While the loss of wine production due to bird damage in the vineyard from a national and worldwide point of view may be insignificant compared to losses due to other factors such as weather, market fluctuations and poor land management, the cost of bird damage may be the difference between profit and loss to individual growers.
Unfortunately for birds, they are more visible than bad management and therefore more readily blamed. The exact loss of grape yields to bird and other pests in volume and dollars is difficult and expensive to measure. Some birds remove the whole grape while others peck at the fruit leaving it open to fungal infection. The seeping juice attracts wasps, though some reports show that this can be beneficial as they limit the dripping of juice that would otherwise spoil the rest of the fruit-bunch and causes fungal rot.


In certain weather conditions and if fungal diseases are rife, this ‘secondary’ damage is potentially devastating. Secondary damage decreases the quality of the 'must'; hence it decreases the quality of the wine produced.
During veraison, when grape vines are working hard to make fruit that is sweet and attractive to birds in order to propagate themselves, certain birds become a pest to grape growers. By doing the very thing nature intends them to do, which is to eat the fruit and spread the seeds of the grapes, birds can decimate an entire vineyard and vintage. To keep birds from pecking away a year’s worth of wine, vineyard managers employ a variety of strategies: from shiny, blinding tinsel-like flags, scarecrows and sonic bird control devices which emit bird distress calls and predator cries that frighten pest birds in large outdoor areas, to air guns that go off at predetermined intervals.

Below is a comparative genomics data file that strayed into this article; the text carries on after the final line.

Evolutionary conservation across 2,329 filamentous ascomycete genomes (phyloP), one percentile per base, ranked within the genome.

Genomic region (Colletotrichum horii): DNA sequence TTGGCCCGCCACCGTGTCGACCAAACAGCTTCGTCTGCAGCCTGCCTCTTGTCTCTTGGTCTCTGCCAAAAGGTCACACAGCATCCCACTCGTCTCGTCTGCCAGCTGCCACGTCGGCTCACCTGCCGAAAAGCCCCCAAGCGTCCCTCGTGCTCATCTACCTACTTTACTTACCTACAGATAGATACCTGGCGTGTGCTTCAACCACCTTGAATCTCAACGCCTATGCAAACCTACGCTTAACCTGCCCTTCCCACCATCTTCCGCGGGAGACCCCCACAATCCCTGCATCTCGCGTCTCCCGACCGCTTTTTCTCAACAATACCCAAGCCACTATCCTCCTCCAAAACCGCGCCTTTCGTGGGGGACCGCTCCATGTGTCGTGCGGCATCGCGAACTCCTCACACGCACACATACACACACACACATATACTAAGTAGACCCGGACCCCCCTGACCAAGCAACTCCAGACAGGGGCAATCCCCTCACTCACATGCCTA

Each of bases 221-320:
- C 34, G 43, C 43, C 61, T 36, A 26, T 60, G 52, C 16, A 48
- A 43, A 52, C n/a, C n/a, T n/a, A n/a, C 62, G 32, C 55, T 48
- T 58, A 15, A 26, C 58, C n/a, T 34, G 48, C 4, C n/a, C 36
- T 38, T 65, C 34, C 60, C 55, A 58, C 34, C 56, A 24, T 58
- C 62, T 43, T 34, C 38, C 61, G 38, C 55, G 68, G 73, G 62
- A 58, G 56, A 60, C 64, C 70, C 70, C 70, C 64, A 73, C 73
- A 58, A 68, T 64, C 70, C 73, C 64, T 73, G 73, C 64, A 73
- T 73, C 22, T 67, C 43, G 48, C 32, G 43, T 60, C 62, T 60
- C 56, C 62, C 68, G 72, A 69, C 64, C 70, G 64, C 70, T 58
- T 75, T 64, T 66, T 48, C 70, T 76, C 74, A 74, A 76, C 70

Many vineyards will install bird netting - which can be a large undertaking and is certainly the most costly and arguably the most effective protection for their fruit, which is to literally wrap their vines in nets. Tied and clipped along the base of the vines and tented over the canopy, netting is mostly successful in keeping birds away from the sweet berries.
It is estimated that in New Zealand approximately 10% of the total grape production is lost to or damaged by birds, despite grape-grower’s bird control efforts. It is also estimated that without these bird controls, approximately 20-25% of the grape production would be lost to or damaged by birds in the vineyard.